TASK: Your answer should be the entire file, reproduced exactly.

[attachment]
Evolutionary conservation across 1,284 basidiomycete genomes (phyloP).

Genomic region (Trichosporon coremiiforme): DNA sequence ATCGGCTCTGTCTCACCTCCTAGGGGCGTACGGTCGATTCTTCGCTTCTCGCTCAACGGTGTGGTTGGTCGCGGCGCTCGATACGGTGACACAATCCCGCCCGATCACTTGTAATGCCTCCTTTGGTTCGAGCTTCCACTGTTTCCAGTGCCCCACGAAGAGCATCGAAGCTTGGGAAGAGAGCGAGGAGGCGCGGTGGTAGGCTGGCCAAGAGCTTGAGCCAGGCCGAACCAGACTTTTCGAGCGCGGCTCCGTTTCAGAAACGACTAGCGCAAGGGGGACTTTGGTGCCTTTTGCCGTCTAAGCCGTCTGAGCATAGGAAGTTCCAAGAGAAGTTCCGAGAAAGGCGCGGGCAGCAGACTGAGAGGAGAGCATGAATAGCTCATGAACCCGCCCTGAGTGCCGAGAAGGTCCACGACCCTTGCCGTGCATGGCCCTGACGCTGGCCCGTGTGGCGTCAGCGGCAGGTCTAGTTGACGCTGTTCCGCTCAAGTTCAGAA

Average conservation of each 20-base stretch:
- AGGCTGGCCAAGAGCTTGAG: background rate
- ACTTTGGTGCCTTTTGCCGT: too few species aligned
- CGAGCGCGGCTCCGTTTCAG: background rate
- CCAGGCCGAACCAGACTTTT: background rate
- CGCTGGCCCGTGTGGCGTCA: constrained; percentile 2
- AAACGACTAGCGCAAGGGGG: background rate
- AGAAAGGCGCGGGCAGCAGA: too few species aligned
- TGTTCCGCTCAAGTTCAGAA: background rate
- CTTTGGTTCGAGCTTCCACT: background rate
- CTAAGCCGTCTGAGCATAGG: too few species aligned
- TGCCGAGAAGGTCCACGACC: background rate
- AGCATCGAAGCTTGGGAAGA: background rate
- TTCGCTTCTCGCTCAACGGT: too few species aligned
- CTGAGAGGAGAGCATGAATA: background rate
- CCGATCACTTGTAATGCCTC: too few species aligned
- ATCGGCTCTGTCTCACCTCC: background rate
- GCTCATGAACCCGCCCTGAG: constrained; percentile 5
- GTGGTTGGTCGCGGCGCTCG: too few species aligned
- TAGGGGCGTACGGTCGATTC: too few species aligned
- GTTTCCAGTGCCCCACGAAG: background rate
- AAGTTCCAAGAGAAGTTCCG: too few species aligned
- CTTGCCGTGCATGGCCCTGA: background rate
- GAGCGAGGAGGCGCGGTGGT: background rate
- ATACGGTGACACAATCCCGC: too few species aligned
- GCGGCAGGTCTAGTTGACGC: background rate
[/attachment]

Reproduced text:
Evolutionary conservation across 1,284 basidiomycete genomes (phyloP).

Genomic region (Trichosporon coremiiforme): DNA sequence ATCGGCTCTGTCTCACCTCCTAGGGGCGTACGGTCGATTCTTCGCTTCTCGCTCAACGGTGTGGTTGGTCGCGGCGCTCGATACGGTGACACAATCCCGCCCGATCACTTGTAATGCCTCCTTTGGTTCGAGCTTCCACTGTTTCCAGTGCCCCACGAAGAGCATCGAAGCTTGGGAAGAGAGCGAGGAGGCGCGGTGGTAGGCTGGCCAAGAGCTTGAGCCAGGCCGAACCAGACTTTTCGAGCGCGGCTCCGTTTCAGAAACGACTAGCGCAAGGGGGACTTTGGTGCCTTTTGCCGTCTAAGCCGTCTGAGCATAGGAAGTTCCAAGAGAAGTTCCGAGAAAGGCGCGGGCAGCAGACTGAGAGGAGAGCATGAATAGCTCATGAACCCGCCCTGAGTGCCGAGAAGGTCCACGACCCTTGCCGTGCATGGCCCTGACGCTGGCCCGTGTGGCGTCAGCGGCAGGTCTAGTTGACGCTGTTCCGCTCAAGTTCAGAA

Average conservation of each 20-base stretch:
- AGGCTGGCCAAGAGCTTGAG: background rate
- ACTTTGGTGCCTTTTGCCGT: too few species aligned
- CGAGCGCGGCTCCGTTTCAG: background rate
- CCAGGCCGAACCAGACTTTT: background rate
- CGCTGGCCCGTGTGGCGTCA: constrained; percentile 2
- AAACGACTAGCGCAAGGGGG: background rate
- AGAAAGGCGCGGGCAGCAGA: too few species aligned
- TGTTCCGCTCAAGTTCAGAA: background rate
- CTTTGGTTCGAGCTTCCACT: background rate
- CTAAGCCGTCTGAGCATAGG: too few species aligned
- TGCCGAGAAGGTCCACGACC: background rate
- AGCATCGAAGCTTGGGAAGA: background rate
- TTCGCTTCTCGCTCAACGGT: too few species aligned
- CTGAGAGGAGAGCATGAATA: background rate
- CCGATCACTTGTAATGCCTC: too few species aligned
- ATCGGCTCTGTCTCACCTCC: background rate
- GCTCATGAACCCGCCCTGAG: constrained; percentile 5
- GTGGTTGGTCGCGGCGCTCG: too few species aligned
- TAGGGGCGTACGGTCGATTC: too few species aligned
- GTTTCCAGTGCCCCACGAAG: background rate
- AAGTTCCAAGAGAAGTTCCG: too few species aligned
- CTTGCCGTGCATGGCCCTGA: background rate
- GAGCGAGGAGGCGCGGTGGT: background rate
- ATACGGTGACACAATCCCGC: too few species aligned
- GCGGCAGGTCTAGTTGACGC: background rate